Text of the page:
A late June letter from the American Life League requested that the U.S. government investigate the unjust and brutal treatment of imprisoned pro-life activist Joan Andrews.
“We are calling on President Reagan and the U.S. Justice Department to investigate these violations under the civil rights laws of this country,” said League president Judie Brown. “Because Miss Andrews is a deeply religious and highly moral person, the prison systems I treating her worse than they would any hardened criminal.”
Brown urged the president to do all within his power “to see that the Justice Department commences and follows through with this investigation at once!…I am fearful for Joan Andrew’s safety. She is vulnerable…as are all innocent pre-born babies in our nation today. Will you please, and immediately, act to hold those in Florida, beginning with Governor Martinez himself, accountable for her safety!”
Florida authorities December 26, 1987 bowed to protests against the cruelty of her punishment and transferred Andrews to the Women’s Correctional Institute in Claymont, Delaware, closer to her sister’s home. However, when she learned that this was not a preliminary to her release, Andrews asked to be returned to Florida.
June 17, the first day of her return to Broward Correctional Institute – the state’s only maximum security prison for women – officers subjected Andrews to a violent and abusive strip-search. Prison guards including one male ripped off her clothes and searched her personal body areas when she tried to maintain her modesty.
“I wasn’t hurt except for a few bruises and lacerations,” wrote, Andrews in a mid-June letter to her family, “but emotionally I feel as though I went through an attempted rape with all the brutality and degradation. It was horrible.
On account of this “show of strength and contempt,” Andrews has decided to increase the scope of her non-cooperation. This will ‘entail accepting nothing from the prison, no care beyond the bare necessity to maintain life,” she wrote.
Florida secretary of state’s general counsel clearly expected to break Andrew’s spirit upon her return to Broward Correctional Institute. Kenneth Rouse told Dennis Saddler, a Philadelphia area pro-lifer working for Andrew’s early release, that if she does come back here, I assure you she will cooperate. We have ways to discipline disruptive people.”
His assurance was ill founded. Joan Andrew’s experience of penal “discipline” has had a “powerful, radical influence” on her. More clearly now does she understand the “Dehumanizing attacks on the dignity of the prenatal children, the new born handicapped, and the elderly of infirm “unwanted.”
This brutal violation of Andrew’s personal privacy is simply the latest act of a judicial system determined to punish her for her political position of non-cooperation.
On March 26, 1986, soon after entering an abortuary in Pensacola, Florida, Joan Andrews was arrested for trying – unsuccessfully – to disconnect the electrical cable of a suction machine.
In July of the same year, Judge William Anderson found Andrews guilty of burglary, criminal mischief and resisting arrest without violence. Had she accepted this verdict and agreed with the court’s order not to protest at abortion clinics, bail (and probation) would have been granted.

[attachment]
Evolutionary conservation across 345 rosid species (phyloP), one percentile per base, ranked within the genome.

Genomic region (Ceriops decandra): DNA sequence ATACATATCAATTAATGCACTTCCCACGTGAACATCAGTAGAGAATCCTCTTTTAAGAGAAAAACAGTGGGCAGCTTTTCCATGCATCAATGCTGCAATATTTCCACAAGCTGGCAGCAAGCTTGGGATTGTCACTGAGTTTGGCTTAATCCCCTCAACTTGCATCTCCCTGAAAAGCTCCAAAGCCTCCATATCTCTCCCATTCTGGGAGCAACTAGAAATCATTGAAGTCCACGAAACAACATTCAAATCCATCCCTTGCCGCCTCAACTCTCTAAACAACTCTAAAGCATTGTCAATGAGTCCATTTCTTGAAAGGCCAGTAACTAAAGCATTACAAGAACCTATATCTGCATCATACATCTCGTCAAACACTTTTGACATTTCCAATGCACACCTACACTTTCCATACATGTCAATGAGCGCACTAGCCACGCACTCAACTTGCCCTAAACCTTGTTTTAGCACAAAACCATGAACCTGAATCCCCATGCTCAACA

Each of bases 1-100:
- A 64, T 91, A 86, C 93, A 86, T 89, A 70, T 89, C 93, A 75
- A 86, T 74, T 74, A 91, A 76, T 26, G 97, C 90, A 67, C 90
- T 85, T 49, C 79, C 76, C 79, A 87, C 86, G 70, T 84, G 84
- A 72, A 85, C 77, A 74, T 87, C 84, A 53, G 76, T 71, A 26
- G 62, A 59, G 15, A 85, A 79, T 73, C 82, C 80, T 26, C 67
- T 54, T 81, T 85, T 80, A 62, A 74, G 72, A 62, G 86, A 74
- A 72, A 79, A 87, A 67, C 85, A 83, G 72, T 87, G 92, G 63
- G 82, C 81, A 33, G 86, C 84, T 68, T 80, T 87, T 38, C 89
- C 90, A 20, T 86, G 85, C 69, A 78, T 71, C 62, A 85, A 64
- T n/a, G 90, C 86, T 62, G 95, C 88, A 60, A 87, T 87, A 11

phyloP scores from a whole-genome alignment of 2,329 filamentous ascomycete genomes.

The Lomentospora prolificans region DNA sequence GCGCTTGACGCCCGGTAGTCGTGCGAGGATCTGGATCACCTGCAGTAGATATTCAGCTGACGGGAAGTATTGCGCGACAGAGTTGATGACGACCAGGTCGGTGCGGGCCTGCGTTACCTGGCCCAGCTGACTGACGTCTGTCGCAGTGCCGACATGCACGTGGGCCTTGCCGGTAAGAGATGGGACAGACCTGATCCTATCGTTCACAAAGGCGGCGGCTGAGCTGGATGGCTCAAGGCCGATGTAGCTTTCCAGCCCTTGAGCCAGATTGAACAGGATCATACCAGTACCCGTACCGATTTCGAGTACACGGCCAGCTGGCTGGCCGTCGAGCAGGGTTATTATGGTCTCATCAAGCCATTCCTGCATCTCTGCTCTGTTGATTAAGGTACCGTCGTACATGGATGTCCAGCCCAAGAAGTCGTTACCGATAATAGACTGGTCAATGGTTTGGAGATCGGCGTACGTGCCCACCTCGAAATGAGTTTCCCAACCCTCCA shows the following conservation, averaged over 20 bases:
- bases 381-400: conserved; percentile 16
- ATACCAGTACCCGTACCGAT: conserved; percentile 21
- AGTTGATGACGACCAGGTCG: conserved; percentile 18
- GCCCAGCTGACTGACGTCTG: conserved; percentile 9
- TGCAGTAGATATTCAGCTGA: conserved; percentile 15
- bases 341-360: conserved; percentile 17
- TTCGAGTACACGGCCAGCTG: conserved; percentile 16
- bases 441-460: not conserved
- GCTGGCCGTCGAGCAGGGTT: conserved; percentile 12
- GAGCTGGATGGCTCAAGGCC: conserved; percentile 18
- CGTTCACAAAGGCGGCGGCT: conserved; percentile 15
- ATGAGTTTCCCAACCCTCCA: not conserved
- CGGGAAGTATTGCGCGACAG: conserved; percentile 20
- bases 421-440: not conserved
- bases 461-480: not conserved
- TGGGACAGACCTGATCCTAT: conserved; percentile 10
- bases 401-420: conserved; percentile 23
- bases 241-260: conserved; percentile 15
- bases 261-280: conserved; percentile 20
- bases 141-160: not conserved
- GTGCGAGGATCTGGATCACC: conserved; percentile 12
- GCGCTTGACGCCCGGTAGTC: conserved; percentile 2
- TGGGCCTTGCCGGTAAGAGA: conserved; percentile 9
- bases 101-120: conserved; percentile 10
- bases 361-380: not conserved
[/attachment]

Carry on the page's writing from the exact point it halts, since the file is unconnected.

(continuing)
But than as now, Joan Andrews did not flinch from confronting the abortion holocaust head-on. To acquiesce in the judgment of the court (though that judgment was made on laws not directly connected to abortion), would be to accept the legitimacy of the legal “right” to abortion. Andrews refused to repent of her ‘crimes’ and took her stand with the Church against laws that sanction abortion.
“Whatever the civil law may decree in this matter, it must be taken as absolutely certain that a person may never obey an intrinsically unjust law, such as a law approving abortion in principle.” (Vatican: Declaration on Abortion).
In September 1986, Judge Anderson delivered Joan Andrews to a cruel and unusual punishment of 5 years imprisonment, although the sentencing guidelines for her alleged ‘crimes’ stipulated a maximum of no more than 2 ½ years. The severity of her punishment, stated Anderson, was due to Andrew’s promise not to cooperate and to her refusal to promise that she would not break the law in the future.
What lay ahead was intermittent solitary confinement, brutal strip-searches and religious freedoms denied – a persecution that the Washington Post’s constitutional scholar Nat Hentoff has publicly denounced as self-evidently illegal.
“There are no words to express the outrage that has been done to Joan Andrews by her jailers,” writes Joseph Sobran in The Wanderer, July 14. “Normal humanity” he continues, “would lead people to treat such a prisoner with special respect, in the realization that she is where she is not as the result of some act of violence or greed on her part, but through an act of sacrifice.”
Those who thought that legalizing abortion would produce social peace in a generally law-abiding nation, “find that in order to continue dispatching the unborn, they also have to inflict suffering on others whose humanity they don’t question and whose conscience and fortitude are beyond question,” contends Sorban.
“Miss Andrews has forced the issue,” he concludes, “She has said in effect: “This society is sanctioning inhumanity. I won’t go along with the pretense that it’s doing otherwise. And in order to sustain it, you will have to become even more inhumane Are you prepared to that?”
Her recent treatment in mind, it appears that society is willing, but at what cost to justice for all and to freedom of conscience?